Europe is funding psychedelic treatment for people in palliative care to see if it helps them deal with the psychological distress of their conditions.
Work starts Wednesday on a clinical trial to study the effects of psilocybin — aka magic mushrooms — on patients with four progressive diseases: chronic obstructive pulmonary disease, multiple sclerosis, amyotrophic lateral sclerosis and atypical Parkinson’s disease.
It’s the first time the EU has fully funded a study of a psychedelic, awarding more than €6.5 million through the EU’s Horizon Europe program.
And while previous studies have shown promise in hard-to-treat depression as well as people coping with a terminal cancer diagnosis, this would be the first in a wider patient cohort.
The trial, which is coordinated by the University Medical Center Groningen (UMCG), in the Netherlands, will see around 100 patients treated in four different sites in the Netherlands, Portugal, Czech Republic and Denmark.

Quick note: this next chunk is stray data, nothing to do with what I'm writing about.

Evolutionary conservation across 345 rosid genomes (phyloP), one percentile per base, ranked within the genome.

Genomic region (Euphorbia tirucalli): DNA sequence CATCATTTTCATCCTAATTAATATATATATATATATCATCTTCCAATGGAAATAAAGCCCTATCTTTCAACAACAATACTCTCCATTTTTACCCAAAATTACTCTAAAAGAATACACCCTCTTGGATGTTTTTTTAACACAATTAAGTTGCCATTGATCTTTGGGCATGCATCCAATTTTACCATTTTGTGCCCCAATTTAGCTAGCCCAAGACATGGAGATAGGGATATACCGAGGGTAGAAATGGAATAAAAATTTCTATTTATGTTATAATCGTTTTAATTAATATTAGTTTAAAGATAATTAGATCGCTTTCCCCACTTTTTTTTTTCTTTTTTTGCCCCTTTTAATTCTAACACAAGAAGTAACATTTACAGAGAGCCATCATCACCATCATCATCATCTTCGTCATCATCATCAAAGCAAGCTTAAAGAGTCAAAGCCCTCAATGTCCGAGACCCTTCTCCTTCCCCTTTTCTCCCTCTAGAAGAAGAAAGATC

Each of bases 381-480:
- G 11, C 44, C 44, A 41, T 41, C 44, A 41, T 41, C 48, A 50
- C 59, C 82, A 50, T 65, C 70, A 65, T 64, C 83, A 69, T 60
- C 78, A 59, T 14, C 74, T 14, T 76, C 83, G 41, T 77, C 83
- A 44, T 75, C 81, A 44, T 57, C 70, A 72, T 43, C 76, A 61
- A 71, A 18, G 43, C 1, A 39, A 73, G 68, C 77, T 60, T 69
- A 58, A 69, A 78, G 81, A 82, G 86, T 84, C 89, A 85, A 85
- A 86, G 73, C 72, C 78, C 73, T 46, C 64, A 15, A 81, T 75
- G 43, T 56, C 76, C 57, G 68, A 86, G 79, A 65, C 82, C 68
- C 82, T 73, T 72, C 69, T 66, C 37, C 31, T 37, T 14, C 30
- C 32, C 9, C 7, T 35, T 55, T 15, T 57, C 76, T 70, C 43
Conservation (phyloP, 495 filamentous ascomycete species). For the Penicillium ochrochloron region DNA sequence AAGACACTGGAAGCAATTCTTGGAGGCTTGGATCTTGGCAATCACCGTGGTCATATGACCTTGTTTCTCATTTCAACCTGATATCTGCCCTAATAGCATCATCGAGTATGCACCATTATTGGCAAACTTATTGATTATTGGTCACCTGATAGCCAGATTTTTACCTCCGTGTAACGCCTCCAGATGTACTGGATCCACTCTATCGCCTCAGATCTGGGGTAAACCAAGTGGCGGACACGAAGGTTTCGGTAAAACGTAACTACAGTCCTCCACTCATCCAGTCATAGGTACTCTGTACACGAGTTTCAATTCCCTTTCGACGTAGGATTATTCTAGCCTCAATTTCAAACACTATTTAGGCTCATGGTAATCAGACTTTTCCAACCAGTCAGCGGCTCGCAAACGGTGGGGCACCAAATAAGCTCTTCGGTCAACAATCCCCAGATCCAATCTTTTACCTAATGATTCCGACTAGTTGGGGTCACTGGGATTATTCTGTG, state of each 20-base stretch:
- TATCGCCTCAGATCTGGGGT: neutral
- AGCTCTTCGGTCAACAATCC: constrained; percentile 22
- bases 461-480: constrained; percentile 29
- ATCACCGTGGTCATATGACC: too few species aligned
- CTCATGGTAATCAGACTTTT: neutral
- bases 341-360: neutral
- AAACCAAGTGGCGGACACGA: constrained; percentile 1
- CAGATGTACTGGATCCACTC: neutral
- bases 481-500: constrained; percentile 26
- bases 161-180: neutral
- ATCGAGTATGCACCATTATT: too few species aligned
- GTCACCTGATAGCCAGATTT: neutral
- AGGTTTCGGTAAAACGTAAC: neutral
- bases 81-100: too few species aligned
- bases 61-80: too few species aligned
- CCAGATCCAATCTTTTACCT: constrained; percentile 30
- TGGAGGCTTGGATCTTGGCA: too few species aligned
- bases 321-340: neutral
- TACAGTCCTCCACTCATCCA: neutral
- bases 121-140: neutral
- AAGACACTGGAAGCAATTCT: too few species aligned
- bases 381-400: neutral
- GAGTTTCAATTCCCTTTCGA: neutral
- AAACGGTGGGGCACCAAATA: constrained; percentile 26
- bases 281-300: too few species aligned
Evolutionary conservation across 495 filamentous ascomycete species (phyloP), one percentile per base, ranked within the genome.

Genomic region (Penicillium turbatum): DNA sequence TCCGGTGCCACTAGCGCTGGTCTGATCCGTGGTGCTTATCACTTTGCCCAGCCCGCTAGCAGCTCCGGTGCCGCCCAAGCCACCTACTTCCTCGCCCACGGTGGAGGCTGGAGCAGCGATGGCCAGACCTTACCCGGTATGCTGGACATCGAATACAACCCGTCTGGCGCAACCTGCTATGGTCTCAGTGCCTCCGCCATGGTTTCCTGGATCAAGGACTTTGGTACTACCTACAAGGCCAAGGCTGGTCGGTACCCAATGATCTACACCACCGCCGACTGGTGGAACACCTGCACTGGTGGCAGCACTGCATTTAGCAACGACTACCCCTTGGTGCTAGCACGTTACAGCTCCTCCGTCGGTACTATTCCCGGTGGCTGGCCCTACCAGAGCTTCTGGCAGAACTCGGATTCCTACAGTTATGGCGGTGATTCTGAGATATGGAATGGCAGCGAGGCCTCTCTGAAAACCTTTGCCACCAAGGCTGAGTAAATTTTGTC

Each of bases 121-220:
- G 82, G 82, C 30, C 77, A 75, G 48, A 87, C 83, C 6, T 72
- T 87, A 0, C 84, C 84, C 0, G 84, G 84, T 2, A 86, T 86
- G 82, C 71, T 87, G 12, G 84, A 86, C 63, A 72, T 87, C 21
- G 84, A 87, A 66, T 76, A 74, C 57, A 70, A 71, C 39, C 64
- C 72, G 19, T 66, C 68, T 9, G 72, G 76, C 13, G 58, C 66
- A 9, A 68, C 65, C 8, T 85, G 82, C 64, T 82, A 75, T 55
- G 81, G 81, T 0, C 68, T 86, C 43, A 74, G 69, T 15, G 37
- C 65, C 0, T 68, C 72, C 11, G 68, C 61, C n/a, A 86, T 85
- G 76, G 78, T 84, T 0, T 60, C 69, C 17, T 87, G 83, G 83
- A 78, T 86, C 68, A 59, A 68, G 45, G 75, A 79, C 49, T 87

Participants will have several sessions with therapists, who will also take into account their specific medical issues.
Unlike other studies, this trial will give patients two sessions with psilocybin; the first a lower dose to become accustomed to the experience. Some participants will receive a placebo.
Lead investigator Robert Schoevers, a psychiatrist from UMCG, says that one of the major questions in the field of research is how many psychedelic trips are needed for treatment to be effective.
“Is this a sort of one-time fix, and then you go on with psychotherapy? We need to explore what is needed,” he said.
The study protocol is being drawn up this year with regulators and health technology assessment bodies. The trial will begin in January 2025 with results expected in 2027.